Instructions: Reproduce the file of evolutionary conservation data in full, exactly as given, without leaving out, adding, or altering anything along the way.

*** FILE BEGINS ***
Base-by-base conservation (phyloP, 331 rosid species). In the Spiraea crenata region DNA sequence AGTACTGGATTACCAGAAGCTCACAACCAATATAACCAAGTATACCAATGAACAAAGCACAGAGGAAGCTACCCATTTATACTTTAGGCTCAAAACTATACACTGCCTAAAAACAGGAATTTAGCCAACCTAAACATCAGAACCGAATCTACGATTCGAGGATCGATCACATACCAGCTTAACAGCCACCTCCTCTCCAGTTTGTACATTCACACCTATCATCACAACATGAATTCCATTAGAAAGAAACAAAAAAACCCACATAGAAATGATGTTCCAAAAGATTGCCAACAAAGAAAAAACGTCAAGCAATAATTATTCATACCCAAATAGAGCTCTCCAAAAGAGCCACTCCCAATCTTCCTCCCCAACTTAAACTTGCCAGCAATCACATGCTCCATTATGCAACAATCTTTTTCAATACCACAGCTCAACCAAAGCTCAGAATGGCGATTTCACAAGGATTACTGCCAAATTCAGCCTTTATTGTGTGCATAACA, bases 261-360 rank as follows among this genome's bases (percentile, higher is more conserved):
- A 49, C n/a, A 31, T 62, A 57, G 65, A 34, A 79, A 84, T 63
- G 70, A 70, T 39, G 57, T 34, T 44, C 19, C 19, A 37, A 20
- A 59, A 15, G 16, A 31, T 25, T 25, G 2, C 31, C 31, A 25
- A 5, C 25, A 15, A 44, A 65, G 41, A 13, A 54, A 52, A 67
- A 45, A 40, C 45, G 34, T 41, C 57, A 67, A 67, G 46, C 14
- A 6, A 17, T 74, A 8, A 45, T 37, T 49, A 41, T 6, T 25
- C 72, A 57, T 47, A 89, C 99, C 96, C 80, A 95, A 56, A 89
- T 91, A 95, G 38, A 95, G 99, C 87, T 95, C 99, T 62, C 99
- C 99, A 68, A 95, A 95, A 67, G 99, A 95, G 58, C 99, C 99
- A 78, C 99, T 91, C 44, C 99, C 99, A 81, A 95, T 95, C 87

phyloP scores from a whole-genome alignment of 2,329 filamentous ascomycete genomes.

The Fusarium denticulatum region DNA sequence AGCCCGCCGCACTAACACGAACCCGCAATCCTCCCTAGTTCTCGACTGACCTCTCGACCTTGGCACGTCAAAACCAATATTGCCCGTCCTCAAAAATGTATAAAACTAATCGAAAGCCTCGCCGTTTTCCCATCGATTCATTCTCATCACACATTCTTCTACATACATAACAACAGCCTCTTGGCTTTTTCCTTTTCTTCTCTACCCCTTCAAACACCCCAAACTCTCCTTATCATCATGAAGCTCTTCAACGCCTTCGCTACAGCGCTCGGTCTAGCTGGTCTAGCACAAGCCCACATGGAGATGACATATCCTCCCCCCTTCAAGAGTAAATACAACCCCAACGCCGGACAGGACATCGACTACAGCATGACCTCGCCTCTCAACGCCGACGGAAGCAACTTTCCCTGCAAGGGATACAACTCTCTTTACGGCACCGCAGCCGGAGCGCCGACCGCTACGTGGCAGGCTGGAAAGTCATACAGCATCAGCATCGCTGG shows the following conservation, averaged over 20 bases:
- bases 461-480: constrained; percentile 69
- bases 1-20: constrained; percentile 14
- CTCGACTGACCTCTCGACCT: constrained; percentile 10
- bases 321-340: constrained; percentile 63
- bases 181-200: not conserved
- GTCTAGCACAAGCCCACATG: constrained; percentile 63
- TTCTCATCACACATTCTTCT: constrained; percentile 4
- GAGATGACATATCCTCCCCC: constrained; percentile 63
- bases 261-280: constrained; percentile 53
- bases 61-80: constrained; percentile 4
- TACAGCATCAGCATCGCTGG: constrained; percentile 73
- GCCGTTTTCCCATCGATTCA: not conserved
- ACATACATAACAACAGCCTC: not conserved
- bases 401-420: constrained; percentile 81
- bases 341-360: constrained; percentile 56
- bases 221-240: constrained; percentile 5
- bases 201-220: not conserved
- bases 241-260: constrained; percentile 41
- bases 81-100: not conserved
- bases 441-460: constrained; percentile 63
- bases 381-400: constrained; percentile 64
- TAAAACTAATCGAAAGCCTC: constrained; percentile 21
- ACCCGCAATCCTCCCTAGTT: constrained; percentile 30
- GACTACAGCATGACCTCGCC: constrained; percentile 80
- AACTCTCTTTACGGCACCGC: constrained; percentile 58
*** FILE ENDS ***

Base-by-base conservation (phyloP, 331 rosid species). In the Spiraea crenata region DNA sequence AGTACTGGATTACCAGAAGCTCACAACCAATATAACCAAGTATACCAATGAACAAAGCACAGAGGAAGCTACCCATTTATACTTTAGGCTCAAAACTATACACTGCCTAAAAACAGGAATTTAGCCAACCTAAACATCAGAACCGAATCTACGATTCGAGGATCGATCACATACCAGCTTAACAGCCACCTCCTCTCCAGTTTGTACATTCACACCTATCATCACAACATGAATTCCATTAGAAAGAAACAAAAAAACCCACATAGAAATGATGTTCCAAAAGATTGCCAACAAAGAAAAAACGTCAAGCAATAATTATTCATACCCAAATAGAGCTCTCCAAAAGAGCCACTCCCAATCTTCCTCCCCAACTTAAACTTGCCAGCAATCACATGCTCCATTATGCAACAATCTTTTTCAATACCACAGCTCAACCAAAGCTCAGAATGGCGATTTCACAAGGATTACTGCCAAATTCAGCCTTTATTGTGTGCATAACA, bases 261-360 rank as follows among this genome's bases (percentile, higher is more conserved):
- A 49, C n/a, A 31, T 62, A 57, G 65, A 34, A 79, A 84, T 63
- G 70, A 70, T 39, G 57, T 34, T 44, C 19, C 19, A 37, A 20
- A 59, A 15, G 16, A 31, T 25, T 25, G 2, C 31, C 31, A 25
- A 5, C 25, A 15, A 44, A 65, G 41, A 13, A 54, A 52, A 67
- A 45, A 40, C 45, G 34, T 41, C 57, A 67, A 67, G 46, C 14
- A 6, A 17, T 74, A 8, A 45, T 37, T 49, A 41, T 6, T 25
- C 72, A 57, T 47, A 89, C 99, C 96, C 80, A 95, A 56, A 89
- T 91, A 95, G 38, A 95, G 99, C 87, T 95, C 99, T 62, C 99
- C 99, A 68, A 95, A 95, A 67, G 99, A 95, G 58, C 99, C 99
- A 78, C 99, T 91, C 44, C 99, C 99, A 81, A 95, T 95, C 87

phyloP scores from a whole-genome alignment of 2,329 filamentous ascomycete genomes.

The Fusarium denticulatum region DNA sequence AGCCCGCCGCACTAACACGAACCCGCAATCCTCCCTAGTTCTCGACTGACCTCTCGACCTTGGCACGTCAAAACCAATATTGCCCGTCCTCAAAAATGTATAAAACTAATCGAAAGCCTCGCCGTTTTCCCATCGATTCATTCTCATCACACATTCTTCTACATACATAACAACAGCCTCTTGGCTTTTTCCTTTTCTTCTCTACCCCTTCAAACACCCCAAACTCTCCTTATCATCATGAAGCTCTTCAACGCCTTCGCTACAGCGCTCGGTCTAGCTGGTCTAGCACAAGCCCACATGGAGATGACATATCCTCCCCCCTTCAAGAGTAAATACAACCCCAACGCCGGACAGGACATCGACTACAGCATGACCTCGCCTCTCAACGCCGACGGAAGCAACTTTCCCTGCAAGGGATACAACTCTCTTTACGGCACCGCAGCCGGAGCGCCGACCGCTACGTGGCAGGCTGGAAAGTCATACAGCATCAGCATCGCTGG shows the following conservation, averaged over 20 bases:
- bases 461-480: constrained; percentile 69
- bases 1-20: constrained; percentile 14
- CTCGACTGACCTCTCGACCT: constrained; percentile 10
- bases 321-340: constrained; percentile 63
- bases 181-200: not conserved
- GTCTAGCACAAGCCCACATG: constrained; percentile 63
- TTCTCATCACACATTCTTCT: constrained; percentile 4
- GAGATGACATATCCTCCCCC: constrained; percentile 63
- bases 261-280: constrained; percentile 53
- bases 61-80: constrained; percentile 4
- TACAGCATCAGCATCGCTGG: constrained; percentile 73
- GCCGTTTTCCCATCGATTCA: not conserved
- ACATACATAACAACAGCCTC: not conserved
- bases 401-420: constrained; percentile 81
- bases 341-360: constrained; percentile 56
- bases 221-240: constrained; percentile 5
- bases 201-220: not conserved
- bases 241-260: constrained; percentile 41
- bases 81-100: not conserved
- bases 441-460: constrained; percentile 63
- bases 381-400: constrained; percentile 64
- TAAAACTAATCGAAAGCCTC: constrained; percentile 21
- ACCCGCAATCCTCCCTAGTT: constrained; percentile 30
- GACTACAGCATGACCTCGCC: constrained; percentile 80
- AACTCTCTTTACGGCACCGC: constrained; percentile 58